The sense that crime rates have ballooned and that we are under siege may be an over-reaction, but the concern is clear, and our poll respondents are fed up.
Prescriptions for addressing the problem grow increasingly angry, even radical, indicating a sort of rolling boil. Termination of Police Commissioner David Baines, suspension of civil liberties, economic penalties levied on the families of convicted criminals, a wholesale reconstitution of the police force, even a formal declaration of anarchy.
The topmost answer to what police should do in the wake of Cayman’s crime wave is to bring in more police – the same British police who came to Cayman’s aid during the September 2011 wave of West Bay gangland shootings that left five people dead.
Out of 565 votes last week, 233, or 41.2 percent, thought that Cayman should “bring back the British police that helped previously.” They left only two comments, however.
“Bring in American police from larger crime-ridden cities as well,” said one.
The “other” category offered similar remarks, helping illuminate the “bring back British police” sentiment.
“Get rid of Caymanian police officers and hire an entirely expat force,” said one commentator. “They don’t care who you are related to or who you know and it won’t affect how they do their job.”
A second “other” opinion, however, contradicted the suggestion, indicating potential problems with local officers might be worth exchanging for familiarity with local conditions. “Hire Caymanian police who know how to deal with people,” said the commentator.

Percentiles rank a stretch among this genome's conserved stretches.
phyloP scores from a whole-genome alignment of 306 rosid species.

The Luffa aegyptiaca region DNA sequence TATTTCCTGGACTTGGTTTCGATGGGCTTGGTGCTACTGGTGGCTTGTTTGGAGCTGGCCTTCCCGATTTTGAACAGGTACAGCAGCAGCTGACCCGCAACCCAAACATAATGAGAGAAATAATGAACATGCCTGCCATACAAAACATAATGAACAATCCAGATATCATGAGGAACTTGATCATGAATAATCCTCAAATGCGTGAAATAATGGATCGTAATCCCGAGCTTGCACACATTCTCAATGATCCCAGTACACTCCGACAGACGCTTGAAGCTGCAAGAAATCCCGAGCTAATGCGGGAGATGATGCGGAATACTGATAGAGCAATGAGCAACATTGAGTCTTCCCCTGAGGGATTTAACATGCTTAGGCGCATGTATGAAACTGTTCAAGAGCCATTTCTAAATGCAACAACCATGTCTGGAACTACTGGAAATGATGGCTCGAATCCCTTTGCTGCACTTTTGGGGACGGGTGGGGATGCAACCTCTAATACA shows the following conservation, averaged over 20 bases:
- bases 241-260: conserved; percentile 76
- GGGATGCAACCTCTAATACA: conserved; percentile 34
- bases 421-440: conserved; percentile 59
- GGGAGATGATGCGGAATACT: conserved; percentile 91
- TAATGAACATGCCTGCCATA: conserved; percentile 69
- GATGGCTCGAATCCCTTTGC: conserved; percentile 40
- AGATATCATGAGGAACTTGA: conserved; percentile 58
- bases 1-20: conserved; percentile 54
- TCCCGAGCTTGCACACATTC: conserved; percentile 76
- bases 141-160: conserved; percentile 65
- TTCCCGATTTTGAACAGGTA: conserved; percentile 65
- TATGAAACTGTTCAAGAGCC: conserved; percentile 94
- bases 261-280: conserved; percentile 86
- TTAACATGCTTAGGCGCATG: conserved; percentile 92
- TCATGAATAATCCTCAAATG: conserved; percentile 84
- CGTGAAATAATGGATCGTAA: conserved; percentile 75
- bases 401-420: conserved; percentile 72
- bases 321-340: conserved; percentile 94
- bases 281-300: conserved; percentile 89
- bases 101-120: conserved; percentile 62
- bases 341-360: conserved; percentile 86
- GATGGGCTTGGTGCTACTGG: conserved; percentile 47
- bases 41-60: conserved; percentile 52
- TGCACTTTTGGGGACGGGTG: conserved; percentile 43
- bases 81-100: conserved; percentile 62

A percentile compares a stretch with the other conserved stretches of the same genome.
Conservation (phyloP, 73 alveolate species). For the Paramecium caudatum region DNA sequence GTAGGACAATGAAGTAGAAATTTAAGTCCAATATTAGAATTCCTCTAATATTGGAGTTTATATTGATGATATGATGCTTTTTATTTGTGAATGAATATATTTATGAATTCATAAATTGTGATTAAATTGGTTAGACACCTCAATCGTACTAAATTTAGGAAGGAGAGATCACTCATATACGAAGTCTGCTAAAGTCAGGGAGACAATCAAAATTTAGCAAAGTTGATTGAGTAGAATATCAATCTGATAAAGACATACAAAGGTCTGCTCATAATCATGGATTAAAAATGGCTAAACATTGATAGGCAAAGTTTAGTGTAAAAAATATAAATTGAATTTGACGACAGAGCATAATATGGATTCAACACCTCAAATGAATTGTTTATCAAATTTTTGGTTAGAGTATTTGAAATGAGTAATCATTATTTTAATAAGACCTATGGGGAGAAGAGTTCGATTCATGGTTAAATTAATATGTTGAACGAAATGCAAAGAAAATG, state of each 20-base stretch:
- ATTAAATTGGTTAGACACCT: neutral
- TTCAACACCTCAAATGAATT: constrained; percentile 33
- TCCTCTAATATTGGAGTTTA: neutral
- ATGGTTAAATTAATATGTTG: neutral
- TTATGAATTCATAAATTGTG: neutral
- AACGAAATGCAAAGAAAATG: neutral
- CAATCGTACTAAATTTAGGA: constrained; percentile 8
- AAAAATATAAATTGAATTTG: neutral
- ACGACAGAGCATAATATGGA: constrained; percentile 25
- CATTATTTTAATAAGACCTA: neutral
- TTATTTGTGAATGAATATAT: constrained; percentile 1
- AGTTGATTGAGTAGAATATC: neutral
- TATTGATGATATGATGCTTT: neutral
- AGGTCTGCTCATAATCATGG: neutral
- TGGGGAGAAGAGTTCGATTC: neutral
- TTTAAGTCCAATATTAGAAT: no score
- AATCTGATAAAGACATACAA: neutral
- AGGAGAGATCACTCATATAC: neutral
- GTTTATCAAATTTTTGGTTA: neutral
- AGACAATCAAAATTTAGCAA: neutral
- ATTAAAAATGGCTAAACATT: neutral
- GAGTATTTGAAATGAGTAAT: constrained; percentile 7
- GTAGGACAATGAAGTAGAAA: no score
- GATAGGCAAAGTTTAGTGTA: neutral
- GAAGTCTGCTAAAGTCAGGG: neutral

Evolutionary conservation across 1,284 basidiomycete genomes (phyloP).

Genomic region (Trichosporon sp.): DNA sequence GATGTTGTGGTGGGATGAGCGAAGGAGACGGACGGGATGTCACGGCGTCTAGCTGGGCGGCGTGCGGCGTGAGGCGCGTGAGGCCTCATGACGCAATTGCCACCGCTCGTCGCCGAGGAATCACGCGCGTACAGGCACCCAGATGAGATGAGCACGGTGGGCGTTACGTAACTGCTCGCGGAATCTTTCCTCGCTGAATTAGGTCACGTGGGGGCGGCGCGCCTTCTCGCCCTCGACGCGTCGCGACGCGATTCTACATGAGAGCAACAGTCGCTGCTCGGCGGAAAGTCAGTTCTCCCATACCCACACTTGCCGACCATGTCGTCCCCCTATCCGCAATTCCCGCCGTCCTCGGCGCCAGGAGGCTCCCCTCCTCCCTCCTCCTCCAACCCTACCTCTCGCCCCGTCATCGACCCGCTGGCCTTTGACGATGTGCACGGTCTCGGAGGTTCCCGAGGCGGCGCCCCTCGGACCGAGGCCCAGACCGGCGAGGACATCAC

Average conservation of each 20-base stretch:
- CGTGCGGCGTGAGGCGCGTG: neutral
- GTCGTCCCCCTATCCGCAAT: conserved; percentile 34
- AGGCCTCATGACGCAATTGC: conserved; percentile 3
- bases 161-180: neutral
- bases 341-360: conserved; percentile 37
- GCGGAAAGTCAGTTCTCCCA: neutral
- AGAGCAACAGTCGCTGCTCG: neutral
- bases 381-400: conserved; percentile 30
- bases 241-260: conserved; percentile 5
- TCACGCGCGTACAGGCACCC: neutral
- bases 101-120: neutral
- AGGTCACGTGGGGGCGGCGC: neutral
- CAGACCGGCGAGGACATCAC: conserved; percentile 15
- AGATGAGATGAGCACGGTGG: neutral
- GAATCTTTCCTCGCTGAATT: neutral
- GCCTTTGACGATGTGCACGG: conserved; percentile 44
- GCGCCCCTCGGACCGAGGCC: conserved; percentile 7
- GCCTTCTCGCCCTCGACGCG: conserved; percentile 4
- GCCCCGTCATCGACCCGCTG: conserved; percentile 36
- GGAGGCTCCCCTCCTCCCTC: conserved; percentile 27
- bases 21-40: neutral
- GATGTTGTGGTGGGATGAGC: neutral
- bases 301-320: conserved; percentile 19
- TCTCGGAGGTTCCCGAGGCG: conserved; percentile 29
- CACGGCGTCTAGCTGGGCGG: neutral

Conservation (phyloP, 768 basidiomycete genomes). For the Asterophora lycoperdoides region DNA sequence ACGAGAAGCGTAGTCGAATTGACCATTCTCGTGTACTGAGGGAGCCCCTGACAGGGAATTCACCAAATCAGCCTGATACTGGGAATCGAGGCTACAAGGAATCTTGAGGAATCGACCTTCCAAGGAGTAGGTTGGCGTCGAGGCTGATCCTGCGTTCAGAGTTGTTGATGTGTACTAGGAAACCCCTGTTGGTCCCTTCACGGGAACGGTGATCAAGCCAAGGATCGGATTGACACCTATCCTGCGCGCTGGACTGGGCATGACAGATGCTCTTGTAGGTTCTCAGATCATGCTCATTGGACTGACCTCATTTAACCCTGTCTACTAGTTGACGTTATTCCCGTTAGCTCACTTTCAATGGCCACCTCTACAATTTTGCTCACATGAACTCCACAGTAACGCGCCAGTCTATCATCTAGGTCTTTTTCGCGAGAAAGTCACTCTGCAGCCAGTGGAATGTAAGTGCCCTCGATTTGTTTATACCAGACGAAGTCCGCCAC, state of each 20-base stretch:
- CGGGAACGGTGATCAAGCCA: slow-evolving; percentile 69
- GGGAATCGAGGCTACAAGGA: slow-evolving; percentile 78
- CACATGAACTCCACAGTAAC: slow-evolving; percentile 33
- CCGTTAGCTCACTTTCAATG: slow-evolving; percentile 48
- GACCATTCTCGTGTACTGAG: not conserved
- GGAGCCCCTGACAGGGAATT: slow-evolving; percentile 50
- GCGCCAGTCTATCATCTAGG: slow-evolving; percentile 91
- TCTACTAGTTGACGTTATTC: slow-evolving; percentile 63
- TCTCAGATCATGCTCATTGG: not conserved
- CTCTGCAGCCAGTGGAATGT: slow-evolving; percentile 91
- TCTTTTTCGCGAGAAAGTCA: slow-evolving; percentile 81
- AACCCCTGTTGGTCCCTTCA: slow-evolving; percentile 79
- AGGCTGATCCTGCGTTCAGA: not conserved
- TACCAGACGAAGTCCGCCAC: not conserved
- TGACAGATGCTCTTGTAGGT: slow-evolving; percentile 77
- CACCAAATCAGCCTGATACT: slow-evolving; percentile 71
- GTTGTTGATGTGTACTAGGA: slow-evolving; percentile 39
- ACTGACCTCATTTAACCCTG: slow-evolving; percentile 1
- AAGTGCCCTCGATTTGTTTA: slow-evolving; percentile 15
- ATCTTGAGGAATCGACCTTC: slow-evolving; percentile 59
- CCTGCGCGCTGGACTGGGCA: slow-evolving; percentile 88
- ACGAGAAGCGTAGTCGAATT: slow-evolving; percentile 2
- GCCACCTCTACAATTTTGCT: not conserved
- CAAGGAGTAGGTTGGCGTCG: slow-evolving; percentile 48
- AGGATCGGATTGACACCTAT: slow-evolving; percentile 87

More cryptic was the opinion that Cayman should “make offenders become accountable.” Although without explanation, the comment was supported by the “other” category, offering better clarity and strong medicine.
“Start from the beginning. Make parents financially responsible for the crimes of juvenile offenders, including incarceration. For that matter, make immediate relatives responsible for paying the costs of investigating, [trying] and incarcerating prisoners.
“Make prisoners work hard labor. Legalize pot and tax the hell out of it and finally get rid of what amounts to welfare in social services and turn it into workfare.”
Placing second in the poll, recording 189 votes, 33.5 percent of the total, was the idea that police should increase their patrols.
None of those voters left a comment, although, again, the “other” category offered strong advice: “The British police didn’t help to reduce crime,” the voter said. “It was because of the crime-fighting skills and dedication of those unsung heroes like Mel Brown, Dennis Brady, Shaun Ebanks and others. Those officers were a generation of crime fighters that Cayman won’t see again. My advice is to employ some of those well-experienced officers who know the islands in and out, in the capacity of private investigators.”
In third place was a proposal to suspend the civil liberties of offenders in order to streamline crime-fighting efforts, a suggestion that attracted 64 votes, or 11.3 percent of the total.
One voter thought “we have forgotten God too much,” and called on all of Cayman “to repent before it [is] too late.”
Civil liberties formed a part of remarks in the “other” category, itself in fourth place with 48 votes and 8.5 percent of the total. Some wanted to “bring back the curfew,” others to “wiretap and spy on people,” another lamented perceived conditions at Northward prison: “Boot camp at prison. Why do human rights protect them so much? The offenders live better at Northward than our retirees.”
Ranking last, with 31 votes, 5.5 percent of the total, was the admonition to “boost police response times.”
Next week’s poll question
Changes to immigration and employment rules have been in the news. Are they for the best?
Yes. They mean more Caymanian employment
No. They allow more permanent-resident expatriates
Don’t know. No one understands the new rules
The changes are window dressing. They mean little
To participate, visit www.cayCompass.com.